It wasn't until recently that I've realized that the stigma of being "too old" to do anything is nothing but an excuse.

Admittedly, I've found myself repetitively using the term "too old" when asked to do certain activities that I felt I could physically or mentally not do anymore. It was depressing and disheartening, to say the least. I knew I had to make some kind of a change and all along that change began with the words "Yes, I can."

At almost 32 years old, I'm in the best shape of my life.

One day, while sitting at a small bar in Westport, sucking down a few brews, a guy sitting next to me who was around my age if not a little bit older asked me if I've ever heard of the game Rugby. I chuckled.

"Yeah, I've played for six years, but that was ages ago," I told him, "I'm too old now".

Through a combination of peer pressure and reassurance that I was "far from being too old," I ended up joining a team of men who I would walk shoulder-to-shoulder with through the depths of hell and back.

I was NOT too old at all.

Working out as a 20-year old as opposed to now was nothing but extremely heavy lifting and fast recovery. These days, I feel as though I can't even get close to that PR chest press I had in college, but then again, why would I want to?

I've come to terms with the fact that I'm not as young as I used to be, but at the same time, I'm also not "too old."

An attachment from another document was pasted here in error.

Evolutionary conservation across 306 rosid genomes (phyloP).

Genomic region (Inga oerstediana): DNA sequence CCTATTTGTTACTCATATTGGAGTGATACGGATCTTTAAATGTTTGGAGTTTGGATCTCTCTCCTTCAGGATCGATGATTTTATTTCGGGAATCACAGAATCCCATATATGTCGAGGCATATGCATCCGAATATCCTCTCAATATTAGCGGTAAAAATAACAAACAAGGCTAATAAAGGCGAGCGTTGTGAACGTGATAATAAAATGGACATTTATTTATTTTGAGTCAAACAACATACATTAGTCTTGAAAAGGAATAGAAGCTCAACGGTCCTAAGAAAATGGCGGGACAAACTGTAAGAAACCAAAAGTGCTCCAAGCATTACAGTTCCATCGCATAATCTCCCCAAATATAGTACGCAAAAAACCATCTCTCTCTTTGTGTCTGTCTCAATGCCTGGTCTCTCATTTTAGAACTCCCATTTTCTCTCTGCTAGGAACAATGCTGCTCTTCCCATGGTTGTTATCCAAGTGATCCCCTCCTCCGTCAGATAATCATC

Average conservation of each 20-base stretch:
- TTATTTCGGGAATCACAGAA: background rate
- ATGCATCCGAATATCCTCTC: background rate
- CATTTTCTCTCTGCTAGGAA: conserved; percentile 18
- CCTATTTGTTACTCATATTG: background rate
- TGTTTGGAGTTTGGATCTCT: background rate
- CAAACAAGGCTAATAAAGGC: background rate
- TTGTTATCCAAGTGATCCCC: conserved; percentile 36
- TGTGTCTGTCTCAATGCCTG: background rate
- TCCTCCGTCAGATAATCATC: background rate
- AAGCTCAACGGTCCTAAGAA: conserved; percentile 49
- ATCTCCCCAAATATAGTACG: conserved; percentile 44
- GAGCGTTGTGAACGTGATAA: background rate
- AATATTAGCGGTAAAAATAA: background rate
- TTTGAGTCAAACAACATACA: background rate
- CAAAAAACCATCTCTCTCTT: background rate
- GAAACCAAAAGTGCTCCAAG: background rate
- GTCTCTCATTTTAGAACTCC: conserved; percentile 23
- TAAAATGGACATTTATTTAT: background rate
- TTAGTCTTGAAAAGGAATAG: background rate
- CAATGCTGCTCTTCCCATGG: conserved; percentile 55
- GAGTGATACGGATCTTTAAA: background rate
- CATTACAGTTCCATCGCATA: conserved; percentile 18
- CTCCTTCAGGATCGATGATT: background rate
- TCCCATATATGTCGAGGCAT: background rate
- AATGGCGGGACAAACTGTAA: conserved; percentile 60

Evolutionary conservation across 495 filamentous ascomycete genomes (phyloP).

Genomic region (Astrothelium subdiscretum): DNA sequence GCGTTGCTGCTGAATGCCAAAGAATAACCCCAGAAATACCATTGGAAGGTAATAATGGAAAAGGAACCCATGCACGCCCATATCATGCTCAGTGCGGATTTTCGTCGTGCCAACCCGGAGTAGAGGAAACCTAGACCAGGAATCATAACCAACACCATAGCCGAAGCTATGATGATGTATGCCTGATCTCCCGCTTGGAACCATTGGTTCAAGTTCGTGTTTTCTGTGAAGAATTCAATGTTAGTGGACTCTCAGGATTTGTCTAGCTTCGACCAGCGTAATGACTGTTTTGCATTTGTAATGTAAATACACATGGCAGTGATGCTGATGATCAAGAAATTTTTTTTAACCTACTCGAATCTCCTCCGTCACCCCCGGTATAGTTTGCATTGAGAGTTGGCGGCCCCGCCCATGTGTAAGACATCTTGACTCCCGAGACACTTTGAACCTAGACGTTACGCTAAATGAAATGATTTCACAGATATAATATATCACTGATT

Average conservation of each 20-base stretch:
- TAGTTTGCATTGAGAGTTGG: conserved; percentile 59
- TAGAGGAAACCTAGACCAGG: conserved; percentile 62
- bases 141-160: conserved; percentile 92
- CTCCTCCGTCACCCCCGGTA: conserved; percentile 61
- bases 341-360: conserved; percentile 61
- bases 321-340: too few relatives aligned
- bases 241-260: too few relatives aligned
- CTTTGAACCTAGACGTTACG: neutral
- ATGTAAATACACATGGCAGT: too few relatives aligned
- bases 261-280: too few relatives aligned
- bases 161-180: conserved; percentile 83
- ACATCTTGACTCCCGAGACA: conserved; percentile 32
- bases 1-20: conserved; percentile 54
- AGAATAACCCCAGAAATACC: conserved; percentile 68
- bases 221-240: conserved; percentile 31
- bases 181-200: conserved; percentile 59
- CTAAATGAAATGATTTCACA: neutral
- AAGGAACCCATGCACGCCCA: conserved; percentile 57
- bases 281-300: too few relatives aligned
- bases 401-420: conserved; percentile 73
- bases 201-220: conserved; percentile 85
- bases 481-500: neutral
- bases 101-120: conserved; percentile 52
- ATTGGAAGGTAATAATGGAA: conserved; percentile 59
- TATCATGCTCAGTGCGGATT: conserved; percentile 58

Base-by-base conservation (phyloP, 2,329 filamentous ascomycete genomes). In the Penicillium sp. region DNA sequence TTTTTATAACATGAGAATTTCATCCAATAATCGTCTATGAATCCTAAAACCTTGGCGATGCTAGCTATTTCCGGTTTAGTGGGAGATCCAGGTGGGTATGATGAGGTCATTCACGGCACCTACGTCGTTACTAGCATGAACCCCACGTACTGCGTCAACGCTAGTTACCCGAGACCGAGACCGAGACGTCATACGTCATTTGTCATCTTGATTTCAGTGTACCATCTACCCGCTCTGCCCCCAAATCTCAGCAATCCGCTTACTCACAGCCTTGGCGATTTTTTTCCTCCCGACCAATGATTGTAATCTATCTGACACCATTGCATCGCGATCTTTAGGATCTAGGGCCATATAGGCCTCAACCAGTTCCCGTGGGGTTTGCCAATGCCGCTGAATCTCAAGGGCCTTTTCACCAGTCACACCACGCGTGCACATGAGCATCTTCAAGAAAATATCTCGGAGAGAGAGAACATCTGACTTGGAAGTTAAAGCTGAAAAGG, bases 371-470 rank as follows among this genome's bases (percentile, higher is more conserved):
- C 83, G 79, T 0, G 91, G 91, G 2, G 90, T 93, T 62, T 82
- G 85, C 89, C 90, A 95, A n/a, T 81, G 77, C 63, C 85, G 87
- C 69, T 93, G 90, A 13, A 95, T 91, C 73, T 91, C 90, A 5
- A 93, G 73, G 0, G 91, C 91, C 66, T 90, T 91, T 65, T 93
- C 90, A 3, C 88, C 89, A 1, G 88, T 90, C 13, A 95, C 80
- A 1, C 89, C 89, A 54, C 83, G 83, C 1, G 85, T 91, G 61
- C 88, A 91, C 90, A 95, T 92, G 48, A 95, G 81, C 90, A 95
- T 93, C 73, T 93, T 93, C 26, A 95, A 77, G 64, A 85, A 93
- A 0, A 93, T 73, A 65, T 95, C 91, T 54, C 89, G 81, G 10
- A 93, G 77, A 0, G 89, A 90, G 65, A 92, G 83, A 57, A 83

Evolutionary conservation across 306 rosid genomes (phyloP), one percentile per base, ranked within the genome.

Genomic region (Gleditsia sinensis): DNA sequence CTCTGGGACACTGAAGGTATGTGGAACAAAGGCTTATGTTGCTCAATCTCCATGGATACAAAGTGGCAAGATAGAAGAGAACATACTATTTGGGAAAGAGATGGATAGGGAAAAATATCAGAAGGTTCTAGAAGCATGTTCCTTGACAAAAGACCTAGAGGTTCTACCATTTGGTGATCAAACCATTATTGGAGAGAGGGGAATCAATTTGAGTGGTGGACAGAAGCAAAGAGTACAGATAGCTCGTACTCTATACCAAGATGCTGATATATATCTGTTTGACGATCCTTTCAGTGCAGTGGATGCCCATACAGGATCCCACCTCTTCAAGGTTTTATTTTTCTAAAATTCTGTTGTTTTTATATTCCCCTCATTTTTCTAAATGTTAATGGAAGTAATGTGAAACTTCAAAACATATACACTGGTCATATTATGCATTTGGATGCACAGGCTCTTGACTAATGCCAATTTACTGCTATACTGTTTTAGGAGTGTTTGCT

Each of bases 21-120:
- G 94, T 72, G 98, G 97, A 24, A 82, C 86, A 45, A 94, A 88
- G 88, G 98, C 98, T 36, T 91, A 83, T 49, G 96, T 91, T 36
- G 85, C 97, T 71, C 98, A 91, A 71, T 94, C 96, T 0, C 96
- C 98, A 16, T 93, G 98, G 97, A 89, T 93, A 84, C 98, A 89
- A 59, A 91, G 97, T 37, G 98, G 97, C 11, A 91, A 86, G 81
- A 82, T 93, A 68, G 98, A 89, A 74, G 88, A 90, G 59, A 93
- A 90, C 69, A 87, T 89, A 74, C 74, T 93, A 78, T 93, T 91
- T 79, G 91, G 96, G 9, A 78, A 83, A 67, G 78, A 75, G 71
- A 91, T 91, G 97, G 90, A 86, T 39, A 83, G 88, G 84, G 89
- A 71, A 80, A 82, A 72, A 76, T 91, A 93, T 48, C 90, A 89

Lifting at the gym is still somewhat heavy, but after years of studying the science and making sure the food that powers my workouts that enter my body is nothing but all-natural and balanced out, I found that there's a more intelligent approach to how I train.

After all, Tom Brady is in the best shape of his life and he's 42 years old.

A self-motivated "You're not too old" and a workout after a long and tiring day at work has not only lifted my spirits but has allowed me to push the threshold of negativity and break open a whole new level of fitness. As long as you're exercising (no matter what the age), no one is timing you. No one is (or should be) judging you or pressuring you into how much you should be lifting or how many reps you should have accomplished.

The point to all this is that being able to initially put in the effort when you're discouraged or mentally tired from every task life throws your way, is the difference between doing something and doing nothing.

Ever since the day I quit telling myself I felt – or was – "too old" to do something, I've felt amazing. It's OK to feel a little intimidated, nervous or even scared about doing something, but unless you try it, you'll never know if you could.

As long as you take care of yourself and listen to your body, be sure not to overdo it and never push your physique beyond its natural threshold, then you can accomplish almost anything.

I'm aging like fine wine and feeling divine, because when you stop telling yourself you "can't do something," that's when you will overcome any obstacle that comes your way.

Nike said it best: "Just Do It." Words I never truly understood – until now.

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